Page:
"He was like the son I never had," Burgio said, in a news release from the state's Attorney General's Office. Last March, Burgio joined Michigan Attorney General Dana Nessel, several Supreme Court justices and state legislators in announcing the formation of the Michigan Elder Abuse Task Force.
"I trusted him unconditionally," Burgio said, of his friend. "We loved him."

As a result, Burgio was forced to postpone his retirement for at least five years.

"I am fortunate," he said. "By the grace of God I can continue to work to rebuild some of my savings. It is more difficult because my wife has health issues. However, our family is supportive and able to help us."

According to Nessel, more than 73,000 older adults in Michigan are victims of elder abuse annually, although that number has increased since 2019, to nearly 100,000.

"They experience physical abuse, financial exploitation, emotional abuse, or neglect. The symptoms and treatment of abuse against our most senior population are complex and demand a concerted effort by this state to tackle what is an often unrecognized and unreported social problem," Nessel said.

"That's why we have brought together dozens of different organizations to work collectively and collaboratively to tackle the challenge," she added.

Defining Elder Abuse

Elder abuse is a general term referring to several types of harm inflicted on older or vulnerable adults who are unable to protect themselves due to a mental or physical impairment or advanced age.

Perpetrators can include children, other family members, spouses, caregivers, and staff at nursing homes, assisted living, and other facilities.

Types of elder abuse include: physical abuse, sexual abuse, emotional abuse, confinement, passive neglect, willful deprivation and financial exploitation.

"Each year, approximately 1 in 10 Americans, age 65 and over experience some form of elder abuse. Some estimates range as high as 5 million elders who are abused each year," according to the National Council on Aging (NCA). "One study estimated that only 1 in 14 cases of abuse are reported to authorities."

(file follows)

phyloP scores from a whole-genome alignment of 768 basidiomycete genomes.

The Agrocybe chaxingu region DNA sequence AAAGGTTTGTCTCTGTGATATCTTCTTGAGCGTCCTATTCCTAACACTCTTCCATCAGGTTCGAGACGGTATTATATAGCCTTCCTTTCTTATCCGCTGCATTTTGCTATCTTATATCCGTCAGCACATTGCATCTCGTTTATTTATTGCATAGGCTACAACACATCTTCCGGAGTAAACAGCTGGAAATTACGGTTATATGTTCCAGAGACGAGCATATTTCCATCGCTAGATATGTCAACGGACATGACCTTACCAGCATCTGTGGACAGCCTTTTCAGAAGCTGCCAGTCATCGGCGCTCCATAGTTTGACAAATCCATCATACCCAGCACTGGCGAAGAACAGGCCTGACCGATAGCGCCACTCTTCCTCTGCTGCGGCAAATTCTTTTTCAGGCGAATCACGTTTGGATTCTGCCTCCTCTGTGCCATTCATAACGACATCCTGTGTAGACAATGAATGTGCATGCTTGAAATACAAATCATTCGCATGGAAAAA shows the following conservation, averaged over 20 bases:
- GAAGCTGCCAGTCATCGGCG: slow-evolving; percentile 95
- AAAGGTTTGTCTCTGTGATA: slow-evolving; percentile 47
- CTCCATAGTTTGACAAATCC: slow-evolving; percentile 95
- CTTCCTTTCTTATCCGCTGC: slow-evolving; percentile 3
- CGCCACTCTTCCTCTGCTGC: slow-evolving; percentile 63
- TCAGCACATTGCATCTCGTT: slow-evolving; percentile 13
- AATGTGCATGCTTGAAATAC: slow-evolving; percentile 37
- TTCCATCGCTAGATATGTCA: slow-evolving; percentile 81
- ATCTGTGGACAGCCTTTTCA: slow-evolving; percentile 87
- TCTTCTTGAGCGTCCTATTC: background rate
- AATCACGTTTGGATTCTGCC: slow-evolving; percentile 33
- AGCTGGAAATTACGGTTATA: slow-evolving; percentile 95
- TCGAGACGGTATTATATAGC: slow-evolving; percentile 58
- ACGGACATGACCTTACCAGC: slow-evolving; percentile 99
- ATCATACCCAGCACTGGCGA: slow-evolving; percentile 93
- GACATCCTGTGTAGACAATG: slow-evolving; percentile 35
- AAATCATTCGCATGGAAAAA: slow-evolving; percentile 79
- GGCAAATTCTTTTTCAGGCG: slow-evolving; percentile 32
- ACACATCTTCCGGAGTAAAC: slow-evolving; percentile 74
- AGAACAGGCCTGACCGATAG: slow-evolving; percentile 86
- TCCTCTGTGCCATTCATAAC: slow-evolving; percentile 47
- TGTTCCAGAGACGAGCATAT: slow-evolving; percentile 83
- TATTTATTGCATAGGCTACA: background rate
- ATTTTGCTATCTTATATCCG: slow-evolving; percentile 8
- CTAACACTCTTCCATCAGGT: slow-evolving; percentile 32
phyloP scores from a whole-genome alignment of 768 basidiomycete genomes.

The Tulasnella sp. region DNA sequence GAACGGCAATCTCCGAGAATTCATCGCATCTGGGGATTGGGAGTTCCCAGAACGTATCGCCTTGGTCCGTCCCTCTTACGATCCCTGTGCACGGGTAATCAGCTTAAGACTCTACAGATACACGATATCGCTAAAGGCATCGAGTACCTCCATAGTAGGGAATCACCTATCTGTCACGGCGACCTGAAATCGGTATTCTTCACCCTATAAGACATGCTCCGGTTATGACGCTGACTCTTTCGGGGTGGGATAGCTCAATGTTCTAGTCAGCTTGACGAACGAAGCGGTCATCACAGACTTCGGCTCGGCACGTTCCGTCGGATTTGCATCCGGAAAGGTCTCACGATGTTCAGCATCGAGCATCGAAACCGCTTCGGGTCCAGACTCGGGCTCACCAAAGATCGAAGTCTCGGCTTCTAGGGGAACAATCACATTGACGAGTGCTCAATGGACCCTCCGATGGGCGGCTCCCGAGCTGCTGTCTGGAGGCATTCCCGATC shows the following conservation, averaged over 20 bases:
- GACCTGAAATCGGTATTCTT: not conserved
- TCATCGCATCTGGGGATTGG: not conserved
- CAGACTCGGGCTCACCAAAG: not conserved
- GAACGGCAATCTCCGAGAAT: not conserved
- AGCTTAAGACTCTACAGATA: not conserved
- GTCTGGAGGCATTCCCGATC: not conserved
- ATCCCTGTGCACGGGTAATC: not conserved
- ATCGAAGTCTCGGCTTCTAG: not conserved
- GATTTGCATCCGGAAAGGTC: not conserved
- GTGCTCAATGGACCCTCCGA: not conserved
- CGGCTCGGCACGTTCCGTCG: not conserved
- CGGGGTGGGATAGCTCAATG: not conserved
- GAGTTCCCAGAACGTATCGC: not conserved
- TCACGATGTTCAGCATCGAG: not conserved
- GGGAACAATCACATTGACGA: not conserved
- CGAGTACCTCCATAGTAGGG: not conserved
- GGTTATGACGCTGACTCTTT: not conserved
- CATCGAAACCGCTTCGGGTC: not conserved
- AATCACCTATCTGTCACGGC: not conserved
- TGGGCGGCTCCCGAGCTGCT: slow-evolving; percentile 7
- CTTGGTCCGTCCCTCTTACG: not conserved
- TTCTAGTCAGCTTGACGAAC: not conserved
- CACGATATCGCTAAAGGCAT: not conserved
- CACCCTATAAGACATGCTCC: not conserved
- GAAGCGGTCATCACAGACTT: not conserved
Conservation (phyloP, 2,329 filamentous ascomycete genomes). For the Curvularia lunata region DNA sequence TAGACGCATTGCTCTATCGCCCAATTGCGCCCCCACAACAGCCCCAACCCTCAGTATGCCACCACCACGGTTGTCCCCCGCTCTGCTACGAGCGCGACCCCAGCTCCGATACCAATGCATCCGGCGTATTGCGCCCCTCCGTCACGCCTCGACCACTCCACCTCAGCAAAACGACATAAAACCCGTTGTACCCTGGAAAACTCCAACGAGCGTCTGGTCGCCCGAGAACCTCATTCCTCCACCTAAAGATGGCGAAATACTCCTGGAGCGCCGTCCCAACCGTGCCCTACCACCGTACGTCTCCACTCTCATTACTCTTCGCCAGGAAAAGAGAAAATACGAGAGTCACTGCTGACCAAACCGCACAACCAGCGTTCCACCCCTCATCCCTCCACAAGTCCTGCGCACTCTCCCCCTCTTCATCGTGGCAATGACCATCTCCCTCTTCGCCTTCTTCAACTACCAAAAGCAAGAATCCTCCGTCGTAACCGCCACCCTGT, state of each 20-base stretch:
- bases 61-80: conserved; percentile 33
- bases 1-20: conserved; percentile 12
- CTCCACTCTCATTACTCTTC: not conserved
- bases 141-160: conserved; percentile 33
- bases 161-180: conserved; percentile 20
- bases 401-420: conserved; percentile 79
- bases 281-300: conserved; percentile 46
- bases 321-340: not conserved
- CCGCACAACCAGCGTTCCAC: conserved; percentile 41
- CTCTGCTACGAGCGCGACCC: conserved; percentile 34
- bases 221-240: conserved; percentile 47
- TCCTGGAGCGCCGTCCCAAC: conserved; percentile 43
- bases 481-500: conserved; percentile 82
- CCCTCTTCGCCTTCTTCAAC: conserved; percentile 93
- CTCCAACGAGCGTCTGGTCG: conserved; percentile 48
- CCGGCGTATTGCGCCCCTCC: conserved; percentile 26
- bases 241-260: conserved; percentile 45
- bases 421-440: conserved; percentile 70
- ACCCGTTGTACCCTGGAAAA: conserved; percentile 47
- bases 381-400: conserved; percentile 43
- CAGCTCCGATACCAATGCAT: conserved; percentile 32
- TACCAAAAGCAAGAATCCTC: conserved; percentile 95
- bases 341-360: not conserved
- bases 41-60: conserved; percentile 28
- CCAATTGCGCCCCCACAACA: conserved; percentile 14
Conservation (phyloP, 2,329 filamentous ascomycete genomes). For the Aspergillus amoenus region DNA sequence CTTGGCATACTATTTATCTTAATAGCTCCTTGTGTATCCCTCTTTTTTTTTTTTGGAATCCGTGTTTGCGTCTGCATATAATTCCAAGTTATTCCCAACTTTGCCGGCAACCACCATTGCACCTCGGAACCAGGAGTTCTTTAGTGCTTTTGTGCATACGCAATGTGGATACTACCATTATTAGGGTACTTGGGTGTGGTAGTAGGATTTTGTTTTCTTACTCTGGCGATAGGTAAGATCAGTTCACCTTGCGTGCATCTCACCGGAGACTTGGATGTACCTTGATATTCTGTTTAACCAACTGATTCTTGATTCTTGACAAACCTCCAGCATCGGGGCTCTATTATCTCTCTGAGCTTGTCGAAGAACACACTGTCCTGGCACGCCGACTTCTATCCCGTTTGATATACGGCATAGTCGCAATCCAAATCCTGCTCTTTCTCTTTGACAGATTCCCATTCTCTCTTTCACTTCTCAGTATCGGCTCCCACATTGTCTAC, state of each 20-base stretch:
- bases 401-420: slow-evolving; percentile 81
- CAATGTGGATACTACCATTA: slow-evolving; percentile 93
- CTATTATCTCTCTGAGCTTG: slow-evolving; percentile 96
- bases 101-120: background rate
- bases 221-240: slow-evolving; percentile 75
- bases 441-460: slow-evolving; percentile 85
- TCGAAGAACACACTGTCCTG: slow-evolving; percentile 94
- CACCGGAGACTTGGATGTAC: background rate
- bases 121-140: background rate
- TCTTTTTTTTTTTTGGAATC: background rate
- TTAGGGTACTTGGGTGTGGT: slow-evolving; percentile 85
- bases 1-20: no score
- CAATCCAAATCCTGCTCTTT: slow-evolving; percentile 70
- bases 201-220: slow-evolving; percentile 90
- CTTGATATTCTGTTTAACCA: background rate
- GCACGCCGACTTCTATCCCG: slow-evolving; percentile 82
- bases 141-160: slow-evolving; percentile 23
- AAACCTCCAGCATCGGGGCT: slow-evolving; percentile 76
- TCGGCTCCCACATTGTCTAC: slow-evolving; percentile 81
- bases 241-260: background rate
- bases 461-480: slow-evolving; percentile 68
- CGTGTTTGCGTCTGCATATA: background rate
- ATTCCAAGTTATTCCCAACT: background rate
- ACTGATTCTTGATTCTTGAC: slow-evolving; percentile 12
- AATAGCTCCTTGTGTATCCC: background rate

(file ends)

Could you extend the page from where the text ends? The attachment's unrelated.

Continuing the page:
A snapshot of numbers compiled by county by Adult Protective Services, a part of the Michigan Health and Human Services Department, shows those reported.

For Fiscal 2019, Adult Protective Services received 49,483 referrals across Michigan of which 9,319 cases were investigated. The agency found 739 cases of physical abuse, 680 cases of emotional abuse, 2,496 cases of neglect, and 1,301 cases of financial exploitation.

In Oakland County, Adult Protective Services counted 661 cases of abuse including 54 cases of physical abuse, 39 cases of emotional abuse, 268 cases of neglect, and 96 cases of financial exploitation.

In Macomb County, Adult Protective Services counted 519 cases of abuse of all kinds, including 54 cases of physical abuse, 33 cases of emotional abuse, 131 cases of neglect, and 72 cases of financial exploitation.

Proactive Approach

Elder abuse is a problem that is likely to grow with America's increasingly aging nation.

The United States Census Bureau expects the nation's elderly population to grow from 43.1 million to 85.7 million in 2050, much to the credit of Baby Boomers, who began turning 65 in 2011.

Most states recognize the problem but only some are reacting to it.

Fortunately, Michigan is ranked among the top five states working to strengthen elder abuse protections, both in the Legislature and through an attorney general push for enforcement when incidents are discovered.

Its ranking came from a study by, which compared the 50 states and the District of Columbia across 16 key metrics related to elder abuse.